I was brought up in a good, wholesome LDS home where abuse wasn't even thought about. I didn't even know abuse was a word until I learned about it from others. I went to church, had a good time, and generally enjoyed a wonderful family life.
During my teenage years, I started thinking about spirituality for no apparent reason. I started reading the Book of Mormon regularly and decided I wasn't going to listen to any music at all which wasn't uplifting. My dedication to this decision caused my friends to generally think I was a prude and I found myself being the subject of much whispering and snickering. This didn't really affect me any, because I had a wonderful family, and my family loved me. That's all that really mattered.
Fast-forward 15 years and I now realize how incredibly odd I must have seemed. But honestly, and truly, I didn't care.
Why didn't I care? Probably because the fulfilment I received by striving with all my might to do what I thought was right, for my
sake, was all I needed. Because of this, I knew at a very early age that God loved me, and would show me He loved me by filling me with peace. Quite frankly, that peace was much more fulfilling than anything anyone else could have possibly given me. It still is.
A few Christmases (is that a word?) ago, my family decided to start a tradition of putting on skits or programs on Christmas eve in front of our parents, siblings, and children. My wife and I jumped on the bandwagon and did things such as enacting "Baby, It's Cold Outside", which caused people to laugh and enjoy themselves. It is fun. Everyone does "fun" things, and I have to admit, I really enjoy myself each year.
However, it also is missing something.
My parents have always tried to be spiritual with me and my siblings, but for some reason, as we've grown up, it's been hard for my mom to do so while getting reactions which aren't what she expects. Sometimes her grandchildren go nuts while she tries to read a spiritual story, or people aren't paying as much attention as she thinks they should, or whatnot.
All of this is completely rational, but I find myself questioning why we do "spiritual" things with other people?
Is it for our sake? Is it for theirs? What are we trying to accomplish?
About a decade ago, I came upon a thought which was brought on by a scripture found in Alma 29
. It goes something like this:
I know that which the Lord hath commanded me, and I glory in it. I do not glory of myself, but I glory in that which the Lord hath commanded me; yea, and this is my glory, that perhaps I may be an instrument in the hands of God to bring some soul to repentance; and this is my joy.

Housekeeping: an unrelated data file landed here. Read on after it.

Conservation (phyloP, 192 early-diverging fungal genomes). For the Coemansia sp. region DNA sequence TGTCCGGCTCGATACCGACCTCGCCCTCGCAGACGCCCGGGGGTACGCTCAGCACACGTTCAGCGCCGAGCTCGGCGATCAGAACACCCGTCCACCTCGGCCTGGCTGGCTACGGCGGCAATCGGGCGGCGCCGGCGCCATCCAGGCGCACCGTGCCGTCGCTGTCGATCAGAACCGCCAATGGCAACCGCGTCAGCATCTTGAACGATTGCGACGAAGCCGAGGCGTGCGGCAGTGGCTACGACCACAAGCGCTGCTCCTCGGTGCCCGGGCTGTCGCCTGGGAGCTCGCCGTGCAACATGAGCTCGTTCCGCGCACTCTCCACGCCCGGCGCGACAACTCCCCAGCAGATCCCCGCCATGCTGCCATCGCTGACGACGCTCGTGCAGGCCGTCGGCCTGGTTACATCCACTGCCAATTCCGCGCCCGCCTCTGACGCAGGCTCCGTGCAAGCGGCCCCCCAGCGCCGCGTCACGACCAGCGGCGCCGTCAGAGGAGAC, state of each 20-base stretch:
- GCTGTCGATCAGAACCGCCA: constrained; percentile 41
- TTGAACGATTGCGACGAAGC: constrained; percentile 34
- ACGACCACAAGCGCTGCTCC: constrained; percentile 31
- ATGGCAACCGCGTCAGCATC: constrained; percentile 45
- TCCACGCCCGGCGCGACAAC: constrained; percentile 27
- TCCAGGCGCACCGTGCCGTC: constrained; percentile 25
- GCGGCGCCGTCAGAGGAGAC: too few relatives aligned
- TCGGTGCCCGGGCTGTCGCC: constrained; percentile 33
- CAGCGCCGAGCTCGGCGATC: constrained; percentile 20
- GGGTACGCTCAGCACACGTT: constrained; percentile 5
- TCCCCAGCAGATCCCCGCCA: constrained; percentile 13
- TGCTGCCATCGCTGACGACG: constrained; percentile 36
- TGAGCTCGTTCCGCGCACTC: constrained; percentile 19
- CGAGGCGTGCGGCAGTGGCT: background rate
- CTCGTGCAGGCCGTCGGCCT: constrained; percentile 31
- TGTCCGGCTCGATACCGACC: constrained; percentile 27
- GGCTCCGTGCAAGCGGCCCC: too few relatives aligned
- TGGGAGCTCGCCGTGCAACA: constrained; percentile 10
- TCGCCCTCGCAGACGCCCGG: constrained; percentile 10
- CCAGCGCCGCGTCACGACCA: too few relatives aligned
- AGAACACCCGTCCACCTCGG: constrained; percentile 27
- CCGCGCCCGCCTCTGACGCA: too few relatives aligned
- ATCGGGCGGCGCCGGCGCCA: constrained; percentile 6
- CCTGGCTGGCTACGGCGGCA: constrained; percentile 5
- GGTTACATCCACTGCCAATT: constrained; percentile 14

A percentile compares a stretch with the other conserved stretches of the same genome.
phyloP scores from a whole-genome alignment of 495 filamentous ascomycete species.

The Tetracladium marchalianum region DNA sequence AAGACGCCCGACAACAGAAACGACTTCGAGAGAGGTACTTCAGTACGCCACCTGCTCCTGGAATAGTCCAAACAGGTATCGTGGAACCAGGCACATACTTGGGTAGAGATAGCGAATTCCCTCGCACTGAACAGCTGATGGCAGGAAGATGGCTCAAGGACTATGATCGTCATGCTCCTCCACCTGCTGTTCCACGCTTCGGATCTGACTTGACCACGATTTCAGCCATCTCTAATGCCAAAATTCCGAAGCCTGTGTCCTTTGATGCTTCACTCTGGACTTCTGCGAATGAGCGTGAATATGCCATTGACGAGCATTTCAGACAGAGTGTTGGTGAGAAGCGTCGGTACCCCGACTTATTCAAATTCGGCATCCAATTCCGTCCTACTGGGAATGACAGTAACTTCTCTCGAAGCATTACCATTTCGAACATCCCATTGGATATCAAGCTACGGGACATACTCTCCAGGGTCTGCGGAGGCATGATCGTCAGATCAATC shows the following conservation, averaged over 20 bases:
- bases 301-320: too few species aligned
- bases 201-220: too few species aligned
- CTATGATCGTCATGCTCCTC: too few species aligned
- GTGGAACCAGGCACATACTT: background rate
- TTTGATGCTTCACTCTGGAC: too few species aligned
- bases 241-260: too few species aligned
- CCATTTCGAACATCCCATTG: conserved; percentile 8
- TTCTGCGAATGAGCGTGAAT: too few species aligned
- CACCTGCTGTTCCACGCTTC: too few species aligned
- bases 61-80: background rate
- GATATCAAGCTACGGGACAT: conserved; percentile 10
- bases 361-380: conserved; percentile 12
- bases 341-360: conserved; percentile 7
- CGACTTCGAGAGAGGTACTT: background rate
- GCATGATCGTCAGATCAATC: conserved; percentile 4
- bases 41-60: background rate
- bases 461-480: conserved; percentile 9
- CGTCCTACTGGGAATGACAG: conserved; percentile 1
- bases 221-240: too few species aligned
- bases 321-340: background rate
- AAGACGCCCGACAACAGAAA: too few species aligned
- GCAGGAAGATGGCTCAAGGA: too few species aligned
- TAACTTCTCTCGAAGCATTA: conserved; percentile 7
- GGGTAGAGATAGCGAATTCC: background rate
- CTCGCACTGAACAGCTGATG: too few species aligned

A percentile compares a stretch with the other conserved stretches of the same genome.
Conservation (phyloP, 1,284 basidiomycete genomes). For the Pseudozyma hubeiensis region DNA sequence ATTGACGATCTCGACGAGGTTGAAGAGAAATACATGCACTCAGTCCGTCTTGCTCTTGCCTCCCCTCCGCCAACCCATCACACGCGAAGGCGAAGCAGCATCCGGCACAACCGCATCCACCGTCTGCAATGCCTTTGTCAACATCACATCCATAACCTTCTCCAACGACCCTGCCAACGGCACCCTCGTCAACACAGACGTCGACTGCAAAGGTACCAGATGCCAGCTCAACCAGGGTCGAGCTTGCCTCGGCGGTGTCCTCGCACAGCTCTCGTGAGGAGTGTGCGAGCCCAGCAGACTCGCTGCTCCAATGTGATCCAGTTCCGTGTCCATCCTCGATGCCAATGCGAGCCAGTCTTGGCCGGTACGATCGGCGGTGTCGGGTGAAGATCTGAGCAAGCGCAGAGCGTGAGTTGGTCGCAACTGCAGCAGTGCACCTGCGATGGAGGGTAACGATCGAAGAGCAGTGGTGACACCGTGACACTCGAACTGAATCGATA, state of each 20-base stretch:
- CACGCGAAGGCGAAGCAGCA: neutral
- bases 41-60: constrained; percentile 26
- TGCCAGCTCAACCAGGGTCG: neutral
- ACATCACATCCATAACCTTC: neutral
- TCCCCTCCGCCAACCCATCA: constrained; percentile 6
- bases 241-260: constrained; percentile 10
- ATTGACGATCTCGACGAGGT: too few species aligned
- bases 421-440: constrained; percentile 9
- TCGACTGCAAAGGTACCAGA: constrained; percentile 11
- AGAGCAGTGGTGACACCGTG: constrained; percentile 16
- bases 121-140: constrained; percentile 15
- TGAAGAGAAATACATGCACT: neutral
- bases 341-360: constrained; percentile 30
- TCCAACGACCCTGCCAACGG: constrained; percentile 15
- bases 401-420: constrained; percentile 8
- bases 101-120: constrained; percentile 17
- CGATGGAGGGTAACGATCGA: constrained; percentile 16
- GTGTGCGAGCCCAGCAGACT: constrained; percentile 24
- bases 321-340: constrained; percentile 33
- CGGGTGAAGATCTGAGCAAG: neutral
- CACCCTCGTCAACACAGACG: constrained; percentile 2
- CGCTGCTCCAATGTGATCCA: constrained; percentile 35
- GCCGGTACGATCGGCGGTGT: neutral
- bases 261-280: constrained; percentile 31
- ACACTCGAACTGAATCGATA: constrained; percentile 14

Now, this comes right before Alma goes preaching to the Zoramites and has both much success and quite a bit of suffering. D&C 18
also gives the same reason to declare the Gospel - "To save souls
Now, with these scriptures in mind, and also knowing that God gives to those who ask
, I contemplate the question,
Why should we care how people react to our preaching of the Gospel, bringing the Spirit, or doing God's will?
The answer comes simply by referring to the previously stated scriptures. How did people react to Alma? They spit upon him, cast him in prison, stripped him naked, beat him, mocked him, killed those who believed him, and made him watch while they died.
Although extreme, I believe it makes the point quite clear. Bringing the Spirit into peoples' lives isn't necessarily for the fun and games of it all. Sometimes it might be downright difficult and seemingly pointless. But... What is the value of creating a spiritual moment in someone's heart, midst others who toss it away or even laugh at it?
So... With that in mind, and with a bit of trepidation, I do my best to keep the spirit alive in me which was very much alive with me during my teenage years. In so doing, I've come up with a formula which helps me deal with spirituality amidst people who don't appreciate it:
- I keep in the forefront of my mind the eternal fact that God loves his children.
- I remember that my doing something "spiritual" might bring about change in someone's life to the tune of saving their soul. Maybe, maybe not.
- I say a prayer before trying to do something in God's name, be it sing a song, or bear my testimony, or give a talk, or teach a lesson. God knows if someone will be touched by it, and if just one person feels the Spirit, it's worth it.
- I prepare myself the best I can for whatever I'm going to do.
And that's it.
This Christmas eve, I decided to sing "Away In A Manger", solo, for my portion of the program. I followed the 4 steps, and felt I should do it. I did it quickly and simply. I felt the spirit while performing. Did the Spirit touch someone? I think so. Did I care about how my siblings might react? Yeah, but not enough to keep me from trying...
...and "trying" with God's seal of approval is always